Point-Source derivative form Gauss's law valid?

I reviewed Maxwell's equations today and I was upset to find that the volume integral of the derivative form of Gauss's equation seems to be 0 for point sources when it should come out to be Q/(electro constant). This comes from the fact that the gradient is equal to 0 and anything else you do to 0 appears to make it stay zero.

By the way I checked both versions of Gauss's law on valid field equations that did not have singularities and everything seemed to work out fine. (For instance, I used the integral form of gauss's law to create a field equation for gravity inside a sphere of uniform density to check the derivative form of Gauss's law)

What I did (and sorry I don't know how to make the math look pretty like you other guys do):

It looks like the equation for the field of a point source is -kq(x/r^3, y/r^3, z/r^3) where r^2 = x^2 + y^2 + z^2 and k = 1/4/pi/(electro constant). You can use Pythagoras's theorem to check that the magnitude of this vector is kq/r^2. When I took the divergence for x I got -1/(x^2 + y^2 + z^2)^1.5 + 3x^2/(x^2 + y^2 + z^2)^2.5 .... (pattern continues for y and z). Which equals -3/r^3 + 3(x^2 + y^2 + z^2)/r^5 = 3(1/r^3 - 1/r^3) = 0. Maybe you should check to make sure I did this right. This is what you would expect from Gauss's theorem I think because the charge density is zero everywhere except at the point source. However, taking the volume integral of this should give you kq4pi = q/(electro constant).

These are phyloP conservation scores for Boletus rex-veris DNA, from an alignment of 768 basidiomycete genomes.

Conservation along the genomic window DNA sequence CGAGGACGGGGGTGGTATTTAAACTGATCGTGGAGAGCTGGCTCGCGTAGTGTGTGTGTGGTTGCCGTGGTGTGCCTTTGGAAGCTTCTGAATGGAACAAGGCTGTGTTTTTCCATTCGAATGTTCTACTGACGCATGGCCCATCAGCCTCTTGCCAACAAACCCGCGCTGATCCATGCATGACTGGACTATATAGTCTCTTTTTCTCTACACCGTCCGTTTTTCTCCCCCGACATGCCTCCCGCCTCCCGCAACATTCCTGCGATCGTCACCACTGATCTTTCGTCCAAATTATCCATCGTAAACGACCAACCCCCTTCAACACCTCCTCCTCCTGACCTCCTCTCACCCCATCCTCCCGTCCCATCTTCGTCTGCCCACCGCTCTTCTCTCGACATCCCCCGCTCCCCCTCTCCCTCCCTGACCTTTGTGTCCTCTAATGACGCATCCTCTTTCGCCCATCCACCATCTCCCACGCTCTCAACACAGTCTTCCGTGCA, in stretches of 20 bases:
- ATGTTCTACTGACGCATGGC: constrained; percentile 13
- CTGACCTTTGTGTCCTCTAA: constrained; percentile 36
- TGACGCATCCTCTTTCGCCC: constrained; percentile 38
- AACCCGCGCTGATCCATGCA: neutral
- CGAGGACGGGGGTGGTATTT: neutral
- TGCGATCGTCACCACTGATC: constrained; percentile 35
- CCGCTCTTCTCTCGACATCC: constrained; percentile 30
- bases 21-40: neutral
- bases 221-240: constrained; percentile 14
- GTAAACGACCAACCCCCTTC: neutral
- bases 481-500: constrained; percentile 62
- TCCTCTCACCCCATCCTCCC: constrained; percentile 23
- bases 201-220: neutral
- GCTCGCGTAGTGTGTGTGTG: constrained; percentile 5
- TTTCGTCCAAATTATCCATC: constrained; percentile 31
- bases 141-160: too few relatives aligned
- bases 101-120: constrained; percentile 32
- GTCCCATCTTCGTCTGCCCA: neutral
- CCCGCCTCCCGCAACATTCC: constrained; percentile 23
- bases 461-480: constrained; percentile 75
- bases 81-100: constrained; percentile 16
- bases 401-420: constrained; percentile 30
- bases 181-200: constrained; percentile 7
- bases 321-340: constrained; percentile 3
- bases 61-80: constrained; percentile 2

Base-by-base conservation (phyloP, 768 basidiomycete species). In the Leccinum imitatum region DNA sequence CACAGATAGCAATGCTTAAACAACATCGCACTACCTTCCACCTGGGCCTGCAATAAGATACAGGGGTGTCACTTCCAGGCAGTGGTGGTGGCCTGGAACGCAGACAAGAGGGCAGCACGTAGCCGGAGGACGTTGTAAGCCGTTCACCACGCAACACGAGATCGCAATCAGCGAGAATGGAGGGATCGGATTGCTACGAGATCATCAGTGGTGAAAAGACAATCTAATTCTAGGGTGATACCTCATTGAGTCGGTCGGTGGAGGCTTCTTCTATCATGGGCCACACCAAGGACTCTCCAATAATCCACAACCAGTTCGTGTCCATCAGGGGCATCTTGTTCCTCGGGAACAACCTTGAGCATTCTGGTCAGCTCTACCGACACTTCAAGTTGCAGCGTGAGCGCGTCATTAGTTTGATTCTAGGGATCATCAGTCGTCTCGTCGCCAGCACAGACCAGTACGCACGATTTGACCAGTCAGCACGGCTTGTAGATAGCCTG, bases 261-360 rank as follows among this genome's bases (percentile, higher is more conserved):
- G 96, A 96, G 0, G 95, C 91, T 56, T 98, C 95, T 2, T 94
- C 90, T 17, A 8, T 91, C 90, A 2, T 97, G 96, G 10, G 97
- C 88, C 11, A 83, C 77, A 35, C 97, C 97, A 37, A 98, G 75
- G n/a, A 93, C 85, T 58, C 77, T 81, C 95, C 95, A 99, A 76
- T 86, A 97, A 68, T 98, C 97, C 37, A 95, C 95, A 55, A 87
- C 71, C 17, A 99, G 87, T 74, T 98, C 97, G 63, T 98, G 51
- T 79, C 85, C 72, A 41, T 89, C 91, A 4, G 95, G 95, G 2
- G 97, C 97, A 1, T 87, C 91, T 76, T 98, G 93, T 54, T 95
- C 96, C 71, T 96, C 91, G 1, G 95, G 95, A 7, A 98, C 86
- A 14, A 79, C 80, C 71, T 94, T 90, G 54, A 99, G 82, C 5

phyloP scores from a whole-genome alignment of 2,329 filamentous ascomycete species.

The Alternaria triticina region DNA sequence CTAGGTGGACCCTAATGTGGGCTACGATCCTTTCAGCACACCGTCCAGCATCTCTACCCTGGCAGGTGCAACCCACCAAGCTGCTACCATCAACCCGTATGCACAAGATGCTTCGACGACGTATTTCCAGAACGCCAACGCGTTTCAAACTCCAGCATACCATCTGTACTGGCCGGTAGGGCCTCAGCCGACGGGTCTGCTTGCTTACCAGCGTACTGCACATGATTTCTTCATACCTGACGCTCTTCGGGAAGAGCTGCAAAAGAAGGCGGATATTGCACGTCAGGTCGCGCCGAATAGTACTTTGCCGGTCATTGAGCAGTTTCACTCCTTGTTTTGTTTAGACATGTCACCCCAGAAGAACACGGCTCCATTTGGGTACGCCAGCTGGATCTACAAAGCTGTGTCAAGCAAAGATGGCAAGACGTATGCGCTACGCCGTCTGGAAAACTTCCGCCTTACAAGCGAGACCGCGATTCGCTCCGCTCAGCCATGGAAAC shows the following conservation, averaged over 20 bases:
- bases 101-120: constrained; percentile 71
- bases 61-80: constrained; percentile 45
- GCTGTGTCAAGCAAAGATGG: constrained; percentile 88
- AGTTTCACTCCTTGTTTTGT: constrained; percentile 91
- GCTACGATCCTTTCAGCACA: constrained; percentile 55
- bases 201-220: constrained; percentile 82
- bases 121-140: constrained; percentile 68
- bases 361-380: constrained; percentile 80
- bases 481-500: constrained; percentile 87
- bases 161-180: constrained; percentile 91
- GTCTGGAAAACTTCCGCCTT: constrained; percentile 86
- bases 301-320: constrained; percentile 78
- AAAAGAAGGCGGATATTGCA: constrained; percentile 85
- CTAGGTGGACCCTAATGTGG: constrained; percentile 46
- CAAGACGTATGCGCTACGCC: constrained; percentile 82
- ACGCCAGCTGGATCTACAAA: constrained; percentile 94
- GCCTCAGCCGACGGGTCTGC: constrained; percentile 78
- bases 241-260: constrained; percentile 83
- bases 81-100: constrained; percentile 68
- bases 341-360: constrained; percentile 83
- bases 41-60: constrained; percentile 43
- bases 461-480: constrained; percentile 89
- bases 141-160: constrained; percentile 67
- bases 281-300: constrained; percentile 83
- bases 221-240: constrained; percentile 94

1. Have I made a mistake?

2. If not, is there a way to resolve this issue with the singularity to make Gauss's law valid in this case?

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rude man
Homework Helper
Gold Member
The problem is there is a singularity at the origin. The diivergence is not definable there.

Using spherical coordinates to make life easier, with vectors in bold,

D = Dr r where r = unit vector in r direction,
so
div D = (1/r2)∂/∂r(r2Dr)
which at r = 0 gives ∞ for the 1/r2 part and zero for the partial derivative, and of course Er= Dr0.

So what is zero times infinity? Trouble, that's what ...

Possibly one can fool around with the δ function to get around this. Any takers?

Somehow you did not take div D correctly. I suspect you "used" the ∞ times zero thing and got beached. As you probably know, you can "prove" 1 = 2 by falling in that trap.

P.S. the divergence theorem is OK because it multiplies div D by volume element dv = (4/3)πdr3 surrounding the point charge. dv is infinitesmally small but not zero, whereas a point charge has identically zero volume.
By the same token, the surface element dA surrounding dv is non-zero.

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